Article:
Equatorial Guinea 2005

Africa

Yearbook 2005

Equatorial Guinea. According to countryaah, Malabo is the capital and one of the major cities within the country of Equatorial Guinea. Six Armenians who were convicted in 2004 of participating in a coup attempt were pardoned by President Teodoro Obiang Nguema shortly after Amnesty International had sharply criticized the conditions in their prison. Amnesty also claimed that serious misconduct occurred during a new trial against 70 people accused of yet another alleged coup attempt in 2004. That coup attempt was almost not noticed at all in the outside world, and the trial was conducted largely unobstructed. In September, 23 people were sentenced to prison for up to 30 years.

In December, the fugitive opposition leader Severo Moto was deprived of the right of asylum he has enjoyed since 1986 in the former colonial power of Spain. The Spanish authorities accused him of using the asylum to plan coup attempts in his home country. Moto, who was sentenced to 63 years in prison in 2004 in his absence for a coup attempt in Equatorial Guinea, accused Obiang’s regime of affecting Spain and said the decision would be appealed.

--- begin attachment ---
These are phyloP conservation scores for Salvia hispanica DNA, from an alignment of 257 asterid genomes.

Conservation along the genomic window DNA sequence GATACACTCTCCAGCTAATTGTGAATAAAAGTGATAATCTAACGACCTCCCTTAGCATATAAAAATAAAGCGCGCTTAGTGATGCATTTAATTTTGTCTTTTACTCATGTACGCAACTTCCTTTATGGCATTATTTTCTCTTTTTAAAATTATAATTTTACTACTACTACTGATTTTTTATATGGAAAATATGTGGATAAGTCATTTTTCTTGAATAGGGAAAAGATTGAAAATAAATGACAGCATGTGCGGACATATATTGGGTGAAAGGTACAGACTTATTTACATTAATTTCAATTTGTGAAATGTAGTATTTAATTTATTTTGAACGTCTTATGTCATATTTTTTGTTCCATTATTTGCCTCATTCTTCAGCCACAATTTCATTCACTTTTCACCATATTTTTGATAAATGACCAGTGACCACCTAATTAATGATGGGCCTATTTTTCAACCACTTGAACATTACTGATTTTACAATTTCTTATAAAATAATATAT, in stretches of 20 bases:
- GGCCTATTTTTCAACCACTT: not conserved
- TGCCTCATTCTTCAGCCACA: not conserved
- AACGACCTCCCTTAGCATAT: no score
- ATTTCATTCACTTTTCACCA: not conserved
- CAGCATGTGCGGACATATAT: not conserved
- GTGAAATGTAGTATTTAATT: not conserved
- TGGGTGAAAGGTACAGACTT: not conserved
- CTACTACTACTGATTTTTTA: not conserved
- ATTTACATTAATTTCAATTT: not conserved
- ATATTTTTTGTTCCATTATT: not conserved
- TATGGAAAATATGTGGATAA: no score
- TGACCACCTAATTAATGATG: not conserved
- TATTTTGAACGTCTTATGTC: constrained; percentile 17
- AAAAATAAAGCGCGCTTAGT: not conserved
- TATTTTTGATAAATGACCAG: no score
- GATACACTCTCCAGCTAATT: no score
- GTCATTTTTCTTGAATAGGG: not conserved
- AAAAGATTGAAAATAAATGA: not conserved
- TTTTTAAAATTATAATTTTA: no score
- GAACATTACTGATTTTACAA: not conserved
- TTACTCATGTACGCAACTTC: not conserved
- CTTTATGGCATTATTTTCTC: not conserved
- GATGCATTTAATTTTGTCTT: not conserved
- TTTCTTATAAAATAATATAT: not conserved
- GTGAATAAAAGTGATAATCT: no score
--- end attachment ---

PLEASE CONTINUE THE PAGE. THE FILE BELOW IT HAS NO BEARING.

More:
The regime in Equatorial Guinea is one of the toughest in Africa but is supported by many democratic states because of its vast oil resources. So far, mainly US companies have been handling oil recovery, but in October the President announced that China was invited to participate in the exploitation of Equatorial Guinea’s oil and other natural resources after amortizing a “large portion” of Equatorial Guinea’s debt to the country.